Case | HBS Case Collection | April 2010 (Revised January 2013)

Southwest Airlines: In a Different World

by James L. Heskett and W. Earl Sasser Jr.

Abstract

This is the fourth in a 35-year series of HBS cases on an organization that has changed the rules of the game globally for an entire industry by offering both differentiated and low-price service. The focus of the case is on whether Southwest Airlines should buy gates and slots to initiate service to New York's LaGuardia airport, which does not fit the airline's profile for cost, ease of service, and other factors. The bigger issue is how the organization should deal with competition that has successfully emulated more and more of what it does in an operating environment that has changed significantly. Hence the subtitle, which was suggested by Herb Kelleher, Southwest's Chairman and CEO, Emeritus.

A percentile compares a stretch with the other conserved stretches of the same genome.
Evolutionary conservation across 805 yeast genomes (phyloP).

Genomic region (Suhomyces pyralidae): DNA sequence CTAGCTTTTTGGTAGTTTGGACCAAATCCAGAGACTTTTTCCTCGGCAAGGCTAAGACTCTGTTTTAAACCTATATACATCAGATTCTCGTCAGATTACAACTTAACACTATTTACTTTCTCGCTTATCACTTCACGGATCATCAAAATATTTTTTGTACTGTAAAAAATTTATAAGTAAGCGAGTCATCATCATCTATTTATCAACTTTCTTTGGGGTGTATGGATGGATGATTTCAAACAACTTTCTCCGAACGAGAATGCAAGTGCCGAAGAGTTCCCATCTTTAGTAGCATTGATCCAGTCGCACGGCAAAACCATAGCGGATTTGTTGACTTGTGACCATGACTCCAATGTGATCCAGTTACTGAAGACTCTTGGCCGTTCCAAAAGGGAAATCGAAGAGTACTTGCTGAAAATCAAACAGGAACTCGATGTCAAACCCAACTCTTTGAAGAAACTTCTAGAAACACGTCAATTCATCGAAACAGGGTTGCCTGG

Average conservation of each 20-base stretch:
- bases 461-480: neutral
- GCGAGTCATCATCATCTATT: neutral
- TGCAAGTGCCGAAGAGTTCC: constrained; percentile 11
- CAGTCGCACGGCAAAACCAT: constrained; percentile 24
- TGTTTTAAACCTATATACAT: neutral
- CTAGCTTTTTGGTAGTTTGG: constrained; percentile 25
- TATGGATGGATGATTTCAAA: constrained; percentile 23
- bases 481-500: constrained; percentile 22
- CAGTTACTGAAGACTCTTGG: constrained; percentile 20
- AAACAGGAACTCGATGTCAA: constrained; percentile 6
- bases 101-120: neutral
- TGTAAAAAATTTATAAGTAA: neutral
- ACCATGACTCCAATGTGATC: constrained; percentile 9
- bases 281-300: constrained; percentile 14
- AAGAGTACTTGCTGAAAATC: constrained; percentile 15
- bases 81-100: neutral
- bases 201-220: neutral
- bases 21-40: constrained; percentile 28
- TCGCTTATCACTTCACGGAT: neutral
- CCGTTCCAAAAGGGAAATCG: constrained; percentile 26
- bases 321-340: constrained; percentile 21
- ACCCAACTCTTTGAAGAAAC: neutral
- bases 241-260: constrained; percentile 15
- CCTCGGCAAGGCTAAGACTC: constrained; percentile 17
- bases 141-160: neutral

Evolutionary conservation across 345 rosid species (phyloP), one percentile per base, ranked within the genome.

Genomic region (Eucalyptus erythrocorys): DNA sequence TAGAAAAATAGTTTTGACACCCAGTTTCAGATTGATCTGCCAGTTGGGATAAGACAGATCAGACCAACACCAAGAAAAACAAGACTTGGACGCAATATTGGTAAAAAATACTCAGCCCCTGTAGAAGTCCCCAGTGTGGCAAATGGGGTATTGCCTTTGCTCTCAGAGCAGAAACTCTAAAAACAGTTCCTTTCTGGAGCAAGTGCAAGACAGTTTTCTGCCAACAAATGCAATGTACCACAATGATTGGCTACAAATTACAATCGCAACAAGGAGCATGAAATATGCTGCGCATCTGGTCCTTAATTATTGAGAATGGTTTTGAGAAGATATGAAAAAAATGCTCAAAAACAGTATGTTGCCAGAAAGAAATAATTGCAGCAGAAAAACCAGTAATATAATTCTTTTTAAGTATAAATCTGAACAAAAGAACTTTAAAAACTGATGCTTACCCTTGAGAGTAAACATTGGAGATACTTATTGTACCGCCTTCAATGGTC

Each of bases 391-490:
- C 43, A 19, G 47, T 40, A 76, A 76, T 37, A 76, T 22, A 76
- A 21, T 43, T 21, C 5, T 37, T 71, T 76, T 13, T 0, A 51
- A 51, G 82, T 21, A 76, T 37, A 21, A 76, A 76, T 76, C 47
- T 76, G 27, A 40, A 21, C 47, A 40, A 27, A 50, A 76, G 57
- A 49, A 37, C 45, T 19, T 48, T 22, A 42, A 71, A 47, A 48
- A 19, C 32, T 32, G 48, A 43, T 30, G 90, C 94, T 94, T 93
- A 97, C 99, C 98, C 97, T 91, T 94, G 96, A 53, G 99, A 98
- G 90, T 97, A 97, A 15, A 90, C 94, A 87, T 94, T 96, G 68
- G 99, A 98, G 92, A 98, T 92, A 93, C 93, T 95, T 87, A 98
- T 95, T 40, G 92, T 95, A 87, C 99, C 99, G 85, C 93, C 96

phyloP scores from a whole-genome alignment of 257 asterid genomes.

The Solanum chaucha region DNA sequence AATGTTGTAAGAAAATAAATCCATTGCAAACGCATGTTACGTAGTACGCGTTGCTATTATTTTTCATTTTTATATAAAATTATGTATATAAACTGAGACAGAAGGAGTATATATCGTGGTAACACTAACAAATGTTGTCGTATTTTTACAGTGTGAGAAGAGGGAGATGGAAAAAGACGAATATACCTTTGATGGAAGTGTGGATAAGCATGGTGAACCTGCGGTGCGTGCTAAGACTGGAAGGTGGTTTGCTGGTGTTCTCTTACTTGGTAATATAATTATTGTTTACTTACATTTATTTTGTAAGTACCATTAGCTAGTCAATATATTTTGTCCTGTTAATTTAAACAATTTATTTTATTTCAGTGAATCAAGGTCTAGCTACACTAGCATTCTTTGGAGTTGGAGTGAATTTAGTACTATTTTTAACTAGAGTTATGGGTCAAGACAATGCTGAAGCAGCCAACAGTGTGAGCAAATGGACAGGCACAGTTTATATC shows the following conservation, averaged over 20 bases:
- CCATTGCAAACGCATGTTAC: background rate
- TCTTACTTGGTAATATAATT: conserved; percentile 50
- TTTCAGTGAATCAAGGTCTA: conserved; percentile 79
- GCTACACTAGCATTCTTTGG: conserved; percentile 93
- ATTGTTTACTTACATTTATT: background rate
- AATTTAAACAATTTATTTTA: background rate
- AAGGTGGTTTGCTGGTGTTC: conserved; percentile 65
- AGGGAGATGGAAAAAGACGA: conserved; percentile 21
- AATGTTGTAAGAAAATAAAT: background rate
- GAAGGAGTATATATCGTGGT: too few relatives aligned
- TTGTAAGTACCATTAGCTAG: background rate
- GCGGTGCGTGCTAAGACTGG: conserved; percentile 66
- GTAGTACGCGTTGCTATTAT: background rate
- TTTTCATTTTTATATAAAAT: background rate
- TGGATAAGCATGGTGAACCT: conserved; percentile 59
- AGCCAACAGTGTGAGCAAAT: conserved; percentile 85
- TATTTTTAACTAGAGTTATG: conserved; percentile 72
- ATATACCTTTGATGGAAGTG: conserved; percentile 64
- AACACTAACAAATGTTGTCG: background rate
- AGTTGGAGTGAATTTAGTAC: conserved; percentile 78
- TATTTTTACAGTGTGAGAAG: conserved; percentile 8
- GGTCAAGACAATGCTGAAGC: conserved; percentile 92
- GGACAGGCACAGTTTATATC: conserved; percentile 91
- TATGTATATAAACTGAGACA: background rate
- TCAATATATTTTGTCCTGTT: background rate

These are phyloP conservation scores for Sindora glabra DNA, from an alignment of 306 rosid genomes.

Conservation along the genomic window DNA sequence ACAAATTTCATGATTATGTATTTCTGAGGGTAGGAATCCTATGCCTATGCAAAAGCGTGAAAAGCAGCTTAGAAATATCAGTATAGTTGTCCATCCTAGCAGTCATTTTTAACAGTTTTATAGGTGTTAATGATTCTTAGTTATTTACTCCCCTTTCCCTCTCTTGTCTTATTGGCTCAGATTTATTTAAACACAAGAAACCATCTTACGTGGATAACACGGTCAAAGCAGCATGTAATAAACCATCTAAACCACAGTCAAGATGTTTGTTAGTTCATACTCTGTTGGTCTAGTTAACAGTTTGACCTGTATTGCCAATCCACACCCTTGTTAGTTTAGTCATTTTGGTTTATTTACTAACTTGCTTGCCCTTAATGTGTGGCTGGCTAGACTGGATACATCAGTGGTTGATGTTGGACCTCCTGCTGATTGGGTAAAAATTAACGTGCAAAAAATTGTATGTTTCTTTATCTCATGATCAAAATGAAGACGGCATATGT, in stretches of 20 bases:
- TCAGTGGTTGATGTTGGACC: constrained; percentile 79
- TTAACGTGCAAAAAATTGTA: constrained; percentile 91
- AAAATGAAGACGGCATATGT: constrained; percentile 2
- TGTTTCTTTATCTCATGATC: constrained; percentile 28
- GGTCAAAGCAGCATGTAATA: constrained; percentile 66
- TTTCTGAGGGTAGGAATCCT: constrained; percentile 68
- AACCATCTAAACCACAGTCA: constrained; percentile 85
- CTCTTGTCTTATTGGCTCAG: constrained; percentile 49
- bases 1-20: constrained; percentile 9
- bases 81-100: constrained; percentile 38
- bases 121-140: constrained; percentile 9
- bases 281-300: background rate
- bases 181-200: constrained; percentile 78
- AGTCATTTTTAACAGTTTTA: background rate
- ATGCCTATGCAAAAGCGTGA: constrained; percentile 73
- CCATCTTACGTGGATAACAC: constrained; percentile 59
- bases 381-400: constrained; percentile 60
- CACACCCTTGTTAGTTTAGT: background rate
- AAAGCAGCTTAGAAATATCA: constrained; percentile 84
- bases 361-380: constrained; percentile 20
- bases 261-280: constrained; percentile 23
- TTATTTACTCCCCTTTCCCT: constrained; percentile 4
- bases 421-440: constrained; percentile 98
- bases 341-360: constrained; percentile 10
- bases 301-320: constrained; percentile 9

Keywords: Decision Choices and Conditions; Service Delivery; Service Operations; Organizational Culture; Competitive Strategy; Air Transportation Industry; New York (city, NY);

Citation:

Heskett, James L., and W. Earl Sasser Jr. "Southwest Airlines: In a Different World." Harvard Business School Case 910-419, April 2010. (Revised January 2013.)